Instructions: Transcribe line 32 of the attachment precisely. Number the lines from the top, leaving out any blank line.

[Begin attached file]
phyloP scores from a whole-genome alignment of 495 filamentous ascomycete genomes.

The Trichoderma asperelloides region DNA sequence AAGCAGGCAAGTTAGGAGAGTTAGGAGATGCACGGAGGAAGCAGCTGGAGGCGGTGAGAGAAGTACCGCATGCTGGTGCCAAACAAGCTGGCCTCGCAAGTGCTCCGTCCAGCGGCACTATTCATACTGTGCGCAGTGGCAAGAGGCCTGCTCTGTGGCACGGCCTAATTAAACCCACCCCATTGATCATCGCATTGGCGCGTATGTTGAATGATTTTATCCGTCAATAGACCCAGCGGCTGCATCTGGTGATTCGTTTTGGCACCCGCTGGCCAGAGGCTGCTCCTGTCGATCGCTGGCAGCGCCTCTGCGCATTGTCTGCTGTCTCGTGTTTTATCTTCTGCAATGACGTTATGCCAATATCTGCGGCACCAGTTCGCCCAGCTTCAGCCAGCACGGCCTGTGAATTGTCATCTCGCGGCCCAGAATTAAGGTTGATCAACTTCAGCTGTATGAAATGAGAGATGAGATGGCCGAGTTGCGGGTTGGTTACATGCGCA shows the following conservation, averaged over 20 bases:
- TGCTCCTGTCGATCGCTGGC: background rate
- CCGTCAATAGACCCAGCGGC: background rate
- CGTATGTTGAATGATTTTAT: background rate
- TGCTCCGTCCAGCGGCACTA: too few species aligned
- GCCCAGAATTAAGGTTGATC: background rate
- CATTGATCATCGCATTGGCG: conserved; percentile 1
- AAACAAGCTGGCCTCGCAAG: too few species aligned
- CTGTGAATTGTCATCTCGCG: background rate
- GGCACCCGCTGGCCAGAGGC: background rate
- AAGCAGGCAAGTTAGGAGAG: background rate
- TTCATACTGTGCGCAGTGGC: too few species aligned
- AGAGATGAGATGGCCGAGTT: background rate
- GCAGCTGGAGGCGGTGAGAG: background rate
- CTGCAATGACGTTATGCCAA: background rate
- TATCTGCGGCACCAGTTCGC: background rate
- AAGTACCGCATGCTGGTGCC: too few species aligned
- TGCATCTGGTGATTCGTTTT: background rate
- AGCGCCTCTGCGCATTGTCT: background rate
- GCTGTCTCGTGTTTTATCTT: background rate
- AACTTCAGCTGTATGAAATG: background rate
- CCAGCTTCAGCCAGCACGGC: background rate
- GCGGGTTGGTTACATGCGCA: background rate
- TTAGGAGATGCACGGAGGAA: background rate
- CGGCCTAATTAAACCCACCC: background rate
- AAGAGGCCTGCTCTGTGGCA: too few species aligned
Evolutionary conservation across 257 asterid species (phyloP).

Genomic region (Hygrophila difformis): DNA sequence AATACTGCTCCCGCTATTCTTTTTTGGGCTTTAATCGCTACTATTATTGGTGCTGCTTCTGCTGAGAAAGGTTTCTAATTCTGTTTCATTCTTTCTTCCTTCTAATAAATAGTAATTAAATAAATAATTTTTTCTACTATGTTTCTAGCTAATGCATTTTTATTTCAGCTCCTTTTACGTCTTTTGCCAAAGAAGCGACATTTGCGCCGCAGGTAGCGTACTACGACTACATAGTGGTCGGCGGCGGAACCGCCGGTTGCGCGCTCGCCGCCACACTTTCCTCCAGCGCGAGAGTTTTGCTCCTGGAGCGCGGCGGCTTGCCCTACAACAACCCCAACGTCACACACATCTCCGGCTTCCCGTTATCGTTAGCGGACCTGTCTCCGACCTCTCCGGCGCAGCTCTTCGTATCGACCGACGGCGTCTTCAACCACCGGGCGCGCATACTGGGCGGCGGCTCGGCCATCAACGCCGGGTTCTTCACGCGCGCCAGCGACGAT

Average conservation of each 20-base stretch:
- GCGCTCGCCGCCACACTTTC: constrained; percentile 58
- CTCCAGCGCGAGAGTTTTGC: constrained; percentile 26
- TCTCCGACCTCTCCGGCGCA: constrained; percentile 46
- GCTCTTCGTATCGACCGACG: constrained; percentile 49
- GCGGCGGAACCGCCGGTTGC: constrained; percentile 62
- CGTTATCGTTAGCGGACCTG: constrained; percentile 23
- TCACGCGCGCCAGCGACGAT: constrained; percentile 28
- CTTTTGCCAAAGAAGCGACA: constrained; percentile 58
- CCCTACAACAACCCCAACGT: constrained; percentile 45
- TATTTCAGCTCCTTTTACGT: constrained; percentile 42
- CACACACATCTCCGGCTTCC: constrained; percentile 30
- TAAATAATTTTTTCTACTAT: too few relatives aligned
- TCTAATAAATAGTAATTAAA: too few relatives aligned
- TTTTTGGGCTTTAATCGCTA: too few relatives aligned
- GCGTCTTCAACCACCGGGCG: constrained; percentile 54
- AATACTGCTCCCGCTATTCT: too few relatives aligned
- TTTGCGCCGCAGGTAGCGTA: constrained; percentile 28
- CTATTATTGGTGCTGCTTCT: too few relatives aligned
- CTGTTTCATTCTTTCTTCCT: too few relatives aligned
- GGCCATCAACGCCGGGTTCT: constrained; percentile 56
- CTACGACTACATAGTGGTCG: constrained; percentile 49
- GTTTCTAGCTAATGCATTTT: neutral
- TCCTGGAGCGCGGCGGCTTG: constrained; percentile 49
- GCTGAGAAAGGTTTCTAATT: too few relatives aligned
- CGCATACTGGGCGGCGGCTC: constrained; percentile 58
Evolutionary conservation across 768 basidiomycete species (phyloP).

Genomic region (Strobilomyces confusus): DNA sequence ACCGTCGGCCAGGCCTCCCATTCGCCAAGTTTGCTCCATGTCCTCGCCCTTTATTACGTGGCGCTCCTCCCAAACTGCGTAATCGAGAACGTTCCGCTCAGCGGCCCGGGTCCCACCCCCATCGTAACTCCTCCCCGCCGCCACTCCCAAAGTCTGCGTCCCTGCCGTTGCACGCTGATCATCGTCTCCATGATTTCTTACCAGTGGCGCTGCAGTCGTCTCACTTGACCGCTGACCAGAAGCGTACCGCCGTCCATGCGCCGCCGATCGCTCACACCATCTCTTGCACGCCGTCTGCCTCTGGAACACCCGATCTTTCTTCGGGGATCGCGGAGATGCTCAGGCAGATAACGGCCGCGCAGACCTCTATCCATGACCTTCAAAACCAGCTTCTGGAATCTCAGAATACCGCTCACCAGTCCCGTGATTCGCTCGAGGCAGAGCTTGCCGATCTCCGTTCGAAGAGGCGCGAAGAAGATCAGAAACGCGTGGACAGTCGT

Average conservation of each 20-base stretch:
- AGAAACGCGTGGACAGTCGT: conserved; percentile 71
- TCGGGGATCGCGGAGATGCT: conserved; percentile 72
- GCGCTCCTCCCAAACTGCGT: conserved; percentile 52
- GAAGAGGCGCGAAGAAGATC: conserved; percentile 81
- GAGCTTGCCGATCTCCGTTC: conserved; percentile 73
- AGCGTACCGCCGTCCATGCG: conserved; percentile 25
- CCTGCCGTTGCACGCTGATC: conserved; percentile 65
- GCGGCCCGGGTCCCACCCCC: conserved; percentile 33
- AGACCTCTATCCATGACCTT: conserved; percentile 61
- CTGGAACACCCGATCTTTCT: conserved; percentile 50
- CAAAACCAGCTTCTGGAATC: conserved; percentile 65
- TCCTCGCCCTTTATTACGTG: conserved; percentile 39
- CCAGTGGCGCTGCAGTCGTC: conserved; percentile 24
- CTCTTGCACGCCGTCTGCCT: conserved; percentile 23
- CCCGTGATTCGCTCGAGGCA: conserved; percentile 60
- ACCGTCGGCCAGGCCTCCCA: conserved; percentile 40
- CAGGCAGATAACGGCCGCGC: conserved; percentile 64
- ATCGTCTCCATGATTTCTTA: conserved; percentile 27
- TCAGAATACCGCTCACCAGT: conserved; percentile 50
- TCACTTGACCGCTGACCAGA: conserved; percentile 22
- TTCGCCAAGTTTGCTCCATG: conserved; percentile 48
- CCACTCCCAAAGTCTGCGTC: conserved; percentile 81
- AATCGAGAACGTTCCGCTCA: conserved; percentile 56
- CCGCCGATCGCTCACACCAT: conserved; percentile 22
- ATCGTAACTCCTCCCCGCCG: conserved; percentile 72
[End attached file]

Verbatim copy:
- CTCCAGCGCGAGAGTTTTGC: constrained; percentile 26